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Tanya Kant
Lecturer in Media and Cultural Studies (Digital Media) (Media and Film)
T: +44 (0)1273 877187


My research investigates how web users negotiate and engage with contemporary algorithmic personalisation practices; that is, practices which seek to infer (via data tracking mechanisms and other algorithmic means) a user’s habits, preferences or identity categorisations in order to ‘make personal’ some component of that user’s web experience.

I employ qualitative methodologies – combined with critical theory and political economy – to bridge the gap between critical theorisations of algorithmic personalisation and the experience of web users themselves who encounter algorithmic personalisation in everyday life. My work so far has examined user engagements privacy tool Ghostery, Facebook's autoposting apps and 'mobile personal assistant' Google Now to explore how algorithmic interventions into users' daily movements might intersects with users' autonomy, knowledge production and sense of self. My research proposes that algorithmic personalisation demands that web users’ identities be constituted as both a stable and fixable ‘single identity’, but also as recursively reworkable, dividualised and endlessly expressable entities.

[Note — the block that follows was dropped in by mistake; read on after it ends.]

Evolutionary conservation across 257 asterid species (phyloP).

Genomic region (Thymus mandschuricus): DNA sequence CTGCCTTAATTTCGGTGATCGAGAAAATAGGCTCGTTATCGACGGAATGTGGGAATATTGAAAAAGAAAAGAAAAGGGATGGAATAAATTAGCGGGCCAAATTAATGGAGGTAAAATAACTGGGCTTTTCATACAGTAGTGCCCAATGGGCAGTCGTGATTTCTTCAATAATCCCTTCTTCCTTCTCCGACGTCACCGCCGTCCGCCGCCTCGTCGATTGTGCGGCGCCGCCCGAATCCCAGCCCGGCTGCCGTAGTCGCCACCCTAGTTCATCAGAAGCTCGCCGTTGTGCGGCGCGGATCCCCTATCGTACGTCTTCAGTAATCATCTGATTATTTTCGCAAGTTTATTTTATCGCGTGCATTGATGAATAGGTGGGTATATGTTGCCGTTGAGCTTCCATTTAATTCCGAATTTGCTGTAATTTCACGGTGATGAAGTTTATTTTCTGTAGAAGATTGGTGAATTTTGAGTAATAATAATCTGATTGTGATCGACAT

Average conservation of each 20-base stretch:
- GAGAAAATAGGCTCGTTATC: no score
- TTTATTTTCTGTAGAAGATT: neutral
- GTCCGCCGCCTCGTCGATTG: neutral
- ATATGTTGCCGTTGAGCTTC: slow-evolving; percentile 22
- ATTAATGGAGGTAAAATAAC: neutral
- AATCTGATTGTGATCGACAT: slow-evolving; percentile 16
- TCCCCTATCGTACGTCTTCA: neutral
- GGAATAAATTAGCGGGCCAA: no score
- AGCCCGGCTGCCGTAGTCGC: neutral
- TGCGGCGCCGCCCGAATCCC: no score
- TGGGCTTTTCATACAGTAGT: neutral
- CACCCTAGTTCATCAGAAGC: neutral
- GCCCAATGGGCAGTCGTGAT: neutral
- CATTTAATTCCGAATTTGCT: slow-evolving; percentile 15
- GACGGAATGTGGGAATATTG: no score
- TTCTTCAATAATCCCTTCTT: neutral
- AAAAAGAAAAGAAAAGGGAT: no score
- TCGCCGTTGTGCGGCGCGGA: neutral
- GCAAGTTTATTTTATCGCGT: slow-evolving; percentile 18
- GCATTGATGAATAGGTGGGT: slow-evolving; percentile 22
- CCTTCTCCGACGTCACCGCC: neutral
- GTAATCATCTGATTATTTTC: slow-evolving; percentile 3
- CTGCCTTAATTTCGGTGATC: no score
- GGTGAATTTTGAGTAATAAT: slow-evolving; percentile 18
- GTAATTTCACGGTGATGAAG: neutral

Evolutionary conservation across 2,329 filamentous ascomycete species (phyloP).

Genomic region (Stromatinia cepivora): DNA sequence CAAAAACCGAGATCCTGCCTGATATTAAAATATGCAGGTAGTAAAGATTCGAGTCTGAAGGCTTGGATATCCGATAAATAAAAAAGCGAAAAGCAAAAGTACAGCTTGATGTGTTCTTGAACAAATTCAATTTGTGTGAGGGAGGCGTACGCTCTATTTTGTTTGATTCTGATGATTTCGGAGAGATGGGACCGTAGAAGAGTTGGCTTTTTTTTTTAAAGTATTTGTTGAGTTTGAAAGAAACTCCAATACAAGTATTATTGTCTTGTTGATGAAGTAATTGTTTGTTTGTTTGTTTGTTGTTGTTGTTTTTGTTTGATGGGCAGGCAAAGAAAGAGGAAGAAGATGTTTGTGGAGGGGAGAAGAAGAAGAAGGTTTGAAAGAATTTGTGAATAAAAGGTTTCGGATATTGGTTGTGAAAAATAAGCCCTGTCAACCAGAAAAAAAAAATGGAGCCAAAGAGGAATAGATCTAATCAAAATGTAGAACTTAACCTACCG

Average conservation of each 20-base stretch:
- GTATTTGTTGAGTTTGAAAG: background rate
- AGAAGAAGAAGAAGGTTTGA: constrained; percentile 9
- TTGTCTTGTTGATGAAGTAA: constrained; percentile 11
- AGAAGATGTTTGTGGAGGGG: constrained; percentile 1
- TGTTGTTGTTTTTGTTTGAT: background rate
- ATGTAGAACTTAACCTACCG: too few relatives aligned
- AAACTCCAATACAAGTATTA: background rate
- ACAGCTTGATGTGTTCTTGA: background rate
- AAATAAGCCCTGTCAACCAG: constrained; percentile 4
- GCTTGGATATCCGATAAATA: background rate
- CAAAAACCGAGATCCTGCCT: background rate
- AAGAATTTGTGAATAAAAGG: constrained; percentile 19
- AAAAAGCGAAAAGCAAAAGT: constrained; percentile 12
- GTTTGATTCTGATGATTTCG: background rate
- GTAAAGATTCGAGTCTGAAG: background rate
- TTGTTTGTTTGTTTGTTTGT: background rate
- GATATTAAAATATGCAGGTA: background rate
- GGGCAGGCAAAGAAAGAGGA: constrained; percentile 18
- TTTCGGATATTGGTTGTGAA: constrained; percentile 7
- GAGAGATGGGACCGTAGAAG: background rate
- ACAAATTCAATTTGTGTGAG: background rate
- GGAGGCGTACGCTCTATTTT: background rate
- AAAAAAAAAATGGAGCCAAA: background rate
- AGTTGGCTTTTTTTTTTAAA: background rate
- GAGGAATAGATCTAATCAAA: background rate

My current projects explore the relations between the 'anticipated user' and the 'user themselves' created by algorithmic personalisation, specifically in regards to algorithimcally inferred gender. My work explores questions of identity work, fertile bodies and 'database subjectivity', as well as the ways consuming gender-specific ads might be considered as digital ‘women’s work’. These projects underpin and feed into my wider interests in algorithmic culture, critical political economy of the internet and computational interventions into everyday life.